Deciphering the Avian Magnetic Compass

Spin dynamics explain geomagnetic reception in certain organisms

Ever wondered how certain migratory birds traverse half of the world and make periodic short term visits? It turns out the interactions between the earth's magnetic field and certain molecules present in these birds' eyes play the key role. Over the past few decades, scientists have been analysing these traits in a wide variety of organisms. There are two main models that explain this behaviour – a magnetite based model and a radical pair (RP) based model. Prof. Swaroop Ganguly and his team at IITBNF have been working on the dynamics of radical pair model to explain magnetic sensing in birds.

The radical pair theory suggests that the magnetic sensing happens through short lived radical species which are generated when light falls on certain molecules. They carry unpaired electrons that either have the same spin (singlet) or opposite spin (triplet). The magnetic state of their surrounding nuclei and the external magnetic field of earth together create a local magnetic field for these radicals. The spins of the unpaired electrons are therefore continuously modified by this local magnetic field. The net collection of these states helps birds to “see” the magnetic field.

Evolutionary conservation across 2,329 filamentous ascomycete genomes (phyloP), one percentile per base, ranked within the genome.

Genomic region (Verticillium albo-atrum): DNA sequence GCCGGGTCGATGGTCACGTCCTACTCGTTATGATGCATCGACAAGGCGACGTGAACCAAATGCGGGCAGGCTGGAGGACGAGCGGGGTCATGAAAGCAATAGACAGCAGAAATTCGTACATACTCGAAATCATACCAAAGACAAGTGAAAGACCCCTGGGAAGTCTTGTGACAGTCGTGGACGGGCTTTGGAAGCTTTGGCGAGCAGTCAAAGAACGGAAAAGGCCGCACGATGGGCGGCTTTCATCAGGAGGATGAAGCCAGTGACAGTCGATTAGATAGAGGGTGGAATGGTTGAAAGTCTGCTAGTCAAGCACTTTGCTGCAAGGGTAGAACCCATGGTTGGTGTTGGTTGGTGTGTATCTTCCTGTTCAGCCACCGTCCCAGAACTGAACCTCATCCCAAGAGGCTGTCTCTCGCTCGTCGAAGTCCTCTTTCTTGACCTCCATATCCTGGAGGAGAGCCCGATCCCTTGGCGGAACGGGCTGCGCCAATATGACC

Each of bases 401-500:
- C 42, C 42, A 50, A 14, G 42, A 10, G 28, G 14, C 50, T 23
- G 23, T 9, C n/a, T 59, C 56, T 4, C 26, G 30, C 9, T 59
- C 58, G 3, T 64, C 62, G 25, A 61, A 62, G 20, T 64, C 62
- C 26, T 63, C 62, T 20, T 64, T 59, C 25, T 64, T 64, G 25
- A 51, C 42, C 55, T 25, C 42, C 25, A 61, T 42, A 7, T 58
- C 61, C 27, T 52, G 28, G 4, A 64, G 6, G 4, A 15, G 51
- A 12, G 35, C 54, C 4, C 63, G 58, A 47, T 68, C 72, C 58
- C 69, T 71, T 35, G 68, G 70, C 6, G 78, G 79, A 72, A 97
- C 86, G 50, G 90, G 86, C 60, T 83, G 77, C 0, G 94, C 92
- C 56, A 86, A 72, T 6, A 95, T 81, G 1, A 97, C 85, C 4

Using Matlab software, the team has illustrated variation in yield of spin states for different magnetic strengths. They have also studied the impacts of environmental noise and nuclear spin on the spin dynamics of the system. A detailed understanding of this biological system could help in recreating this effect using semiconductor devices and circuits. They can be used for navigation assisted by the earth’s magnetic field and also for biomimetic applications.

- Reshma Krishnan

Published paper : Vishvendra Singh Punia, Dipankar Saha, and Swaroop Ganguly, “State Transitions and Decoherence in the Avian Compass” APS Physical Review E 91, 052709, 21 May 2015

Last updated on: 20-Jul-2022